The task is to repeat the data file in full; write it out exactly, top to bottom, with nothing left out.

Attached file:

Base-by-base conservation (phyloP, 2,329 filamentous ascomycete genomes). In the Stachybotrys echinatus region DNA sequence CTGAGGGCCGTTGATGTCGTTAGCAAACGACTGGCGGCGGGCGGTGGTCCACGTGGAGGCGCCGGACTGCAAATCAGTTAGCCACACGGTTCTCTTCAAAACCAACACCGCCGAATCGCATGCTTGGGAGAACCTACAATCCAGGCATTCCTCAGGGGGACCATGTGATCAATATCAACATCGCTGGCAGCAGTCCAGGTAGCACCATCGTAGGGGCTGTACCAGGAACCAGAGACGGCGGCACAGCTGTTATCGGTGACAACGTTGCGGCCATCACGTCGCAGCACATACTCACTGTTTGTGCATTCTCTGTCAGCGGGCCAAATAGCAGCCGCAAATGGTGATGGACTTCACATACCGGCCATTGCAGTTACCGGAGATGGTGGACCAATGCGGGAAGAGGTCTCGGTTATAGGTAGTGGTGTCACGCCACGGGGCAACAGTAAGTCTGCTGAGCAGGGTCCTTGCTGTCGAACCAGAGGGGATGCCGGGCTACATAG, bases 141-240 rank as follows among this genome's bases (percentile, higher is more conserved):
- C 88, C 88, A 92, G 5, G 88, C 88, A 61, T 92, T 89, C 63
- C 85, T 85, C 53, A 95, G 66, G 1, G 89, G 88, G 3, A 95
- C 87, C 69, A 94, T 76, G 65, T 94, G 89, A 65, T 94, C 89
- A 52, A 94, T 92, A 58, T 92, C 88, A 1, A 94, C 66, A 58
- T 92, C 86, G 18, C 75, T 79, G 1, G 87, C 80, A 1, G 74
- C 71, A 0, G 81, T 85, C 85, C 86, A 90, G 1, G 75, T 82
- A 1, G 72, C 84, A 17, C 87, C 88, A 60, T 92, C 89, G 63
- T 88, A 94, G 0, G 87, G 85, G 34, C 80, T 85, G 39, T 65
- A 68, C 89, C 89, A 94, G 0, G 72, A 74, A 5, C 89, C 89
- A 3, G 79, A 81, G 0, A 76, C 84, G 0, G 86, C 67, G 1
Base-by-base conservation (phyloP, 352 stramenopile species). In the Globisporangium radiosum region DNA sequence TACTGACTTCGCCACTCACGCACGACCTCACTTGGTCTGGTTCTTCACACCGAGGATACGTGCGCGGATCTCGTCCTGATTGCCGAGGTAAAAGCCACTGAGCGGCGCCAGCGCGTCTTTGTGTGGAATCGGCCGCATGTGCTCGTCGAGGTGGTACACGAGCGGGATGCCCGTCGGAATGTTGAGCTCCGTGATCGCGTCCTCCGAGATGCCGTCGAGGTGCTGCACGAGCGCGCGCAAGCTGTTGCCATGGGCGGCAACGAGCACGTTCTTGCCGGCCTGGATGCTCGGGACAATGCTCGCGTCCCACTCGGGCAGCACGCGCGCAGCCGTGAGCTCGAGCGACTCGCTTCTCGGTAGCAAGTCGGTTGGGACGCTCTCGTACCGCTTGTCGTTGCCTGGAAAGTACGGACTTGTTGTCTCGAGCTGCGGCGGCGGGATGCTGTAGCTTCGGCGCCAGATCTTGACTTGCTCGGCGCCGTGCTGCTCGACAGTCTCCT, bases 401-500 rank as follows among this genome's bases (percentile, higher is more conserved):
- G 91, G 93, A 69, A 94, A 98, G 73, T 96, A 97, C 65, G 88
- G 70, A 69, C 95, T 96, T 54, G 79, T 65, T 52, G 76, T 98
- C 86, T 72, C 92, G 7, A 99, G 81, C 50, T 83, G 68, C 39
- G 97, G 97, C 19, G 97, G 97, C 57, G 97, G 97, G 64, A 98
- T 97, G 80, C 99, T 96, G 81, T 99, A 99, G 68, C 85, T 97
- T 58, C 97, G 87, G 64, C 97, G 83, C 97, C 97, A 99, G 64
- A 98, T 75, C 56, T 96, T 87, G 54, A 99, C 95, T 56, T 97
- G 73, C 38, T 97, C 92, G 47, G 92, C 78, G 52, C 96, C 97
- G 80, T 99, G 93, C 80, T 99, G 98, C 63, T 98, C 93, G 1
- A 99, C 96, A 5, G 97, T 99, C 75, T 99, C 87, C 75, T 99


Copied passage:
Base-by-base conservation (phyloP, 2,329 filamentous ascomycete genomes). In the Stachybotrys echinatus region DNA sequence CTGAGGGCCGTTGATGTCGTTAGCAAACGACTGGCGGCGGGCGGTGGTCCACGTGGAGGCGCCGGACTGCAAATCAGTTAGCCACACGGTTCTCTTCAAAACCAACACCGCCGAATCGCATGCTTGGGAGAACCTACAATCCAGGCATTCCTCAGGGGGACCATGTGATCAATATCAACATCGCTGGCAGCAGTCCAGGTAGCACCATCGTAGGGGCTGTACCAGGAACCAGAGACGGCGGCACAGCTGTTATCGGTGACAACGTTGCGGCCATCACGTCGCAGCACATACTCACTGTTTGTGCATTCTCTGTCAGCGGGCCAAATAGCAGCCGCAAATGGTGATGGACTTCACATACCGGCCATTGCAGTTACCGGAGATGGTGGACCAATGCGGGAAGAGGTCTCGGTTATAGGTAGTGGTGTCACGCCACGGGGCAACAGTAAGTCTGCTGAGCAGGGTCCTTGCTGTCGAACCAGAGGGGATGCCGGGCTACATAG, bases 141-240 rank as follows among this genome's bases (percentile, higher is more conserved):
- C 88, C 88, A 92, G 5, G 88, C 88, A 61, T 92, T 89, C 63
- C 85, T 85, C 53, A 95, G 66, G 1, G 89, G 88, G 3, A 95
- C 87, C 69, A 94, T 76, G 65, T 94, G 89, A 65, T 94, C 89
- A 52, A 94, T 92, A 58, T 92, C 88, A 1, A 94, C 66, A 58
- T 92, C 86, G 18, C 75, T 79, G 1, G 87, C 80, A 1, G 74
- C 71, A 0, G 81, T 85, C 85, C 86, A 90, G 1, G 75, T 82
- A 1, G 72, C 84, A 17, C 87, C 88, A 60, T 92, C 89, G 63
- T 88, A 94, G 0, G 87, G 85, G 34, C 80, T 85, G 39, T 65
- A 68, C 89, C 89, A 94, G 0, G 72, A 74, A 5, C 89, C 89
- A 3, G 79, A 81, G 0, A 76, C 84, G 0, G 86, C 67, G 1
Base-by-base conservation (phyloP, 352 stramenopile species). In the Globisporangium radiosum region DNA sequence TACTGACTTCGCCACTCACGCACGACCTCACTTGGTCTGGTTCTTCACACCGAGGATACGTGCGCGGATCTCGTCCTGATTGCCGAGGTAAAAGCCACTGAGCGGCGCCAGCGCGTCTTTGTGTGGAATCGGCCGCATGTGCTCGTCGAGGTGGTACACGAGCGGGATGCCCGTCGGAATGTTGAGCTCCGTGATCGCGTCCTCCGAGATGCCGTCGAGGTGCTGCACGAGCGCGCGCAAGCTGTTGCCATGGGCGGCAACGAGCACGTTCTTGCCGGCCTGGATGCTCGGGACAATGCTCGCGTCCCACTCGGGCAGCACGCGCGCAGCCGTGAGCTCGAGCGACTCGCTTCTCGGTAGCAAGTCGGTTGGGACGCTCTCGTACCGCTTGTCGTTGCCTGGAAAGTACGGACTTGTTGTCTCGAGCTGCGGCGGCGGGATGCTGTAGCTTCGGCGCCAGATCTTGACTTGCTCGGCGCCGTGCTGCTCGACAGTCTCCT, bases 401-500 rank as follows among this genome's bases (percentile, higher is more conserved):
- G 91, G 93, A 69, A 94, A 98, G 73, T 96, A 97, C 65, G 88
- G 70, A 69, C 95, T 96, T 54, G 79, T 65, T 52, G 76, T 98
- C 86, T 72, C 92, G 7, A 99, G 81, C 50, T 83, G 68, C 39
- G 97, G 97, C 19, G 97, G 97, C 57, G 97, G 97, G 64, A 98
- T 97, G 80, C 99, T 96, G 81, T 99, A 99, G 68, C 85, T 97
- T 58, C 97, G 87, G 64, C 97, G 83, C 97, C 97, A 99, G 64
- A 98, T 75, C 56, T 96, T 87, G 54, A 99, C 95, T 56, T 97
- G 73, C 38, T 97, C 92, G 47, G 92, C 78, G 52, C 96, C 97
- G 80, T 99, G 93, C 80, T 99, G 98, C 63, T 98, C 93, G 1
- A 99, C 96, A 5, G 97, T 99, C 75, T 99, C 87, C 75, T 99